Gendron Wheel Co. founded in Toledo, Ohio, produced toys and mainly pedal cars from 1872 to 1941.
In 1871, Pierre Gendron discovered a method that he was able to patent for making wire wheels. The process involved putting wire spokes in a metal rim and made Gendron a pioneer in the development of the wire wheel. Determined not to give up, Gendron began building baby carriages-with a lot of faith in his wheels, and in 1880 he organized the Gendron Iron Wheel Company, in Toledo.
In 1882, Gendron invented a stronger and lighter wheel, primarily used on bicycles. By 1920, in addition to wire wheels, Gendron was making baby carriages, tot's push cabs, and doll vehicles. With the increasing popularity of bicycle riding, Gendron manufactured a complete line of bikes.
In 1927 Gendron merged with the American National Corporation
In 1928, Gendron Wheel Company, now recognized as one of the leaders in pedal vehicles for kids, added pressed-steel toy trucks to their "Pioneer" line" of toys, utilizing the trade name of "Sampson". Sampson trucks are easily distinguished from American's Giant and Toledo Metal Wheel's Bull Dog trucks by the unique shape of its redesigned hood and radiator. The hood was designed to follow a more conventional radiator shape than the previous Mack profile radiator used by the other manufacturers. Sampson's near rectangular decal, with the word "Sampson", is affixed to the sides of the various service beds and a small Sampson decal is located at the top of the radiator.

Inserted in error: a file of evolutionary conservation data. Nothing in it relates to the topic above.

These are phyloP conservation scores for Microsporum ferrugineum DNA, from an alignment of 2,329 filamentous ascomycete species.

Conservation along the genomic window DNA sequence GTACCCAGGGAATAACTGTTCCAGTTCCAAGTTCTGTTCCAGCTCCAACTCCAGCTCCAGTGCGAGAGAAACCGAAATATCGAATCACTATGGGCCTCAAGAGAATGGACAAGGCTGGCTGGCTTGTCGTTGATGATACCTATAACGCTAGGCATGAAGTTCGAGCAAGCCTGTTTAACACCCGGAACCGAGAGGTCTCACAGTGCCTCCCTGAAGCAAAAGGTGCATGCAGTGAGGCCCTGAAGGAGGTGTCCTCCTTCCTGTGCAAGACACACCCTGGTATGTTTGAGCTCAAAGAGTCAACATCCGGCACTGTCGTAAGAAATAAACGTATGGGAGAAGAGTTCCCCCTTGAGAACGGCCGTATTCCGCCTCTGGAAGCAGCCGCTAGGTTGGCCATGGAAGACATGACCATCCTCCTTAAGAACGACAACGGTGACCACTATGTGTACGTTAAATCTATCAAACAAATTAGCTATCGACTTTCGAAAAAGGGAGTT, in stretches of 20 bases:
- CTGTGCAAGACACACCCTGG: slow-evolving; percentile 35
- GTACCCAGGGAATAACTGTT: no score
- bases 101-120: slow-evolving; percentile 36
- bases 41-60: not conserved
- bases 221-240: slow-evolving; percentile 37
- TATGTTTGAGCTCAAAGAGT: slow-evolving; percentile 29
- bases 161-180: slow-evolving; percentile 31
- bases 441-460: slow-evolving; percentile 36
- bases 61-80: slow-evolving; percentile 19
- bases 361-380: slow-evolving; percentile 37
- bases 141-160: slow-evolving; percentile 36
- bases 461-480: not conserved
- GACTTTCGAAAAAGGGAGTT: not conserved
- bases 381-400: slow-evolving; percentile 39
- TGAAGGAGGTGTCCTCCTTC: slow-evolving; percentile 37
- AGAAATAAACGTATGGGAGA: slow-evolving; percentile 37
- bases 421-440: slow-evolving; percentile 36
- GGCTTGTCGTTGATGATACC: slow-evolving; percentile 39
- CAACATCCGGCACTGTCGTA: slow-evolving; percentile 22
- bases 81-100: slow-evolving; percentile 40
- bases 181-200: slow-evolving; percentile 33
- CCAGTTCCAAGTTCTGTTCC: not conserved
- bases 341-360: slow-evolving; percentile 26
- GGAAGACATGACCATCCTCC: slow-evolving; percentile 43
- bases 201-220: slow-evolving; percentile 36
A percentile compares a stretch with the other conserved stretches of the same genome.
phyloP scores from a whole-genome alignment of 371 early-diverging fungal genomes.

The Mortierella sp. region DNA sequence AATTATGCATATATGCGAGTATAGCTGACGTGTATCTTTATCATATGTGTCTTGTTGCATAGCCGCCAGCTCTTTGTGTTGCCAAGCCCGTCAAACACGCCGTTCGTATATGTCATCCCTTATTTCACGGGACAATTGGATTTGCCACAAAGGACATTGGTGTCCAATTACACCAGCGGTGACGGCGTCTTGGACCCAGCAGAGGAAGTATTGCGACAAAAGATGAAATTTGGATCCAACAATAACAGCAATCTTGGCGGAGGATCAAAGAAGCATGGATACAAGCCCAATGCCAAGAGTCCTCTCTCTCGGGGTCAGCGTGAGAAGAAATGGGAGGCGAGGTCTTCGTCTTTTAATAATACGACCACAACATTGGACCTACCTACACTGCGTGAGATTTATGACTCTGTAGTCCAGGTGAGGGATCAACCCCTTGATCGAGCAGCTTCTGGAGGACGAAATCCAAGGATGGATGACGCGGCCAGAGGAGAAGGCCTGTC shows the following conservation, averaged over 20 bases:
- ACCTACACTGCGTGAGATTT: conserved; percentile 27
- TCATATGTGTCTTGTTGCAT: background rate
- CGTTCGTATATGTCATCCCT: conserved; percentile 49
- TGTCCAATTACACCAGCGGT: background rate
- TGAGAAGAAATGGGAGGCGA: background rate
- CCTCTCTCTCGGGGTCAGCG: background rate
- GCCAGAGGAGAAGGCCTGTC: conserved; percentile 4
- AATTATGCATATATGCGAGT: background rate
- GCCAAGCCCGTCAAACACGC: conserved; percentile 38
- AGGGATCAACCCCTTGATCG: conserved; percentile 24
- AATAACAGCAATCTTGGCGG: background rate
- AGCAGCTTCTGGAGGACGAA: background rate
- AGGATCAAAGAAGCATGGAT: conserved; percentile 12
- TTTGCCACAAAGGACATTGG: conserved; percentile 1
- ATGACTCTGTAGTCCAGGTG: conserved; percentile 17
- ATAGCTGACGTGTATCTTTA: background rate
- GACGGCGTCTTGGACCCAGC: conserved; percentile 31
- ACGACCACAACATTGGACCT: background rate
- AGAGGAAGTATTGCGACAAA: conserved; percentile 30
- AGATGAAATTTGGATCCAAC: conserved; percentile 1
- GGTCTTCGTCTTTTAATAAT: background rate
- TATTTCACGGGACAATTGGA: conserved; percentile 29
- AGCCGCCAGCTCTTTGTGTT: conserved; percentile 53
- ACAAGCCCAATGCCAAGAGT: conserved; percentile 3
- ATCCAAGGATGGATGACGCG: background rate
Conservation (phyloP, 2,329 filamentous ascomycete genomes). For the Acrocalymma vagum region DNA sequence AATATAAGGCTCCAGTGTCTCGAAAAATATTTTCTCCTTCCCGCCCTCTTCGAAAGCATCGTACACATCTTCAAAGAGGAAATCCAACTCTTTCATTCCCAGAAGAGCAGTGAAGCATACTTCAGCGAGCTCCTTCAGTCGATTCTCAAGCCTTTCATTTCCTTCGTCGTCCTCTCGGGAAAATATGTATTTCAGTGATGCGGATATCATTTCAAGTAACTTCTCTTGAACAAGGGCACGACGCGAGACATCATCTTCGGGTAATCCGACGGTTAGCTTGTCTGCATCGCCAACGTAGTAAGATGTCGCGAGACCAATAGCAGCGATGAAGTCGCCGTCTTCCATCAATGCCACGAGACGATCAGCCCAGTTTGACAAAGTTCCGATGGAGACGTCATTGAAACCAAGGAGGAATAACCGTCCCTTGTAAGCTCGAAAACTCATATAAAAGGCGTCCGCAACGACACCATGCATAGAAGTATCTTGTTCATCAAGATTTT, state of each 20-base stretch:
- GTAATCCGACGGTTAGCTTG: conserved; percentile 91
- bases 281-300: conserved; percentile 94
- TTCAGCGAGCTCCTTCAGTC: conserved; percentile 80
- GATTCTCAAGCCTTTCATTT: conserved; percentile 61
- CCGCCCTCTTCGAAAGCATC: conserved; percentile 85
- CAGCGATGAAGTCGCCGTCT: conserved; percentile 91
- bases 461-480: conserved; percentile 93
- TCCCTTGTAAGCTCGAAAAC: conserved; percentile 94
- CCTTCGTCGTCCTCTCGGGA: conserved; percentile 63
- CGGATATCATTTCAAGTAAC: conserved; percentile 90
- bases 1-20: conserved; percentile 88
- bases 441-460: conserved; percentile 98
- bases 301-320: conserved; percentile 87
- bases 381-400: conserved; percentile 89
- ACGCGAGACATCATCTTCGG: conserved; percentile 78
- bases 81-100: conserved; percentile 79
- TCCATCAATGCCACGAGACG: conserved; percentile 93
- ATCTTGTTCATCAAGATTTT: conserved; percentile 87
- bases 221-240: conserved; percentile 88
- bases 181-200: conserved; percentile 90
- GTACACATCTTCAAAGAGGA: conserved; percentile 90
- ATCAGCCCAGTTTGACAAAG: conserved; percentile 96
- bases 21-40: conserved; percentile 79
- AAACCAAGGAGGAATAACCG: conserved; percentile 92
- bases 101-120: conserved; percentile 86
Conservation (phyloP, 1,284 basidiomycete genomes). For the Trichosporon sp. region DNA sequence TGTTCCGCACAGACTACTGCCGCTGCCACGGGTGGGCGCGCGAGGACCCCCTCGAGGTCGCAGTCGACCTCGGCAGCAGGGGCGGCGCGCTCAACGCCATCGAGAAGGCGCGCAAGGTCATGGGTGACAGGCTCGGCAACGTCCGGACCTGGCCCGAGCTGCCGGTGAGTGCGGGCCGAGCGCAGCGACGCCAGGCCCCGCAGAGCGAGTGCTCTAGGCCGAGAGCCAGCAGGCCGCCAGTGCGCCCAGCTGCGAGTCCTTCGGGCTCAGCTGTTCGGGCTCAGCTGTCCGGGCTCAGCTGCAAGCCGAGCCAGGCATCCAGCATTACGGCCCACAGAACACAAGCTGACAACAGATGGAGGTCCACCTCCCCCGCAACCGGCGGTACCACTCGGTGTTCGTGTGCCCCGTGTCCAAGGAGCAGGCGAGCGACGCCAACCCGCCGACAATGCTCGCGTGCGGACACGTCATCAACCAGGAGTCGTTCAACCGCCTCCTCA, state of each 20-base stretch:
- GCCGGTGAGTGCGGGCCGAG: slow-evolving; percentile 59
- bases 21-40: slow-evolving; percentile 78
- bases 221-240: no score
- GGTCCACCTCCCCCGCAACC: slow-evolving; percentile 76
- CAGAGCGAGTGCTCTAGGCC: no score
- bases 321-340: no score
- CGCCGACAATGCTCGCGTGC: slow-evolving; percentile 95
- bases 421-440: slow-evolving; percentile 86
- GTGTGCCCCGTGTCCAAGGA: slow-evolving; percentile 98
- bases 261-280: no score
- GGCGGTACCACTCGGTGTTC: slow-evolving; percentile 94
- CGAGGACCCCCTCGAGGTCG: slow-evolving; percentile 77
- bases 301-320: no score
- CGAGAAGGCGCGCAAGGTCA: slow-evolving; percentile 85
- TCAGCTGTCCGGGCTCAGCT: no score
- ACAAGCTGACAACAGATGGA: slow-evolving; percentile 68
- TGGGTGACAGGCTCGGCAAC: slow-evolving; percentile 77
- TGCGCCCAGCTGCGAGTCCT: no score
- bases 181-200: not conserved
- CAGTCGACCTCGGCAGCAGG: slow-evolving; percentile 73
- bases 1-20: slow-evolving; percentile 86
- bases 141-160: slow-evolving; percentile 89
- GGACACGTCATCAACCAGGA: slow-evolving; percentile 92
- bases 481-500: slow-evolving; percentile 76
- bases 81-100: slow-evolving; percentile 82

All trucks, except the low end items, came equipped with hand-cranked noisemakers. In all probability, the American-National Company, after sharing the tooling for the trucks with Toledo Metal Wheel, sold the same tooling to Gendron in 1928. Gendron revised the design of the hood and radiator of the truck to give it a Gendron personality and continued to produce Sampson trucks until about 1930 or 1931.
In all likelihood, Gendron's steel trucks and airplanes were victims of the depression.
Gendron continued operations until 1938 when it was abandoned. A reorganization in 1940 changed Gendron's production to hospital equipment, and relocated to Perrysburg, Ohio.
In 1964 the Howe Sound Company of New York purchased Gendron. Today Gendron still remains in the business of making wheelchairs.
What's it worth? Take a look at this Gendron price guide: sold listings for a value indication.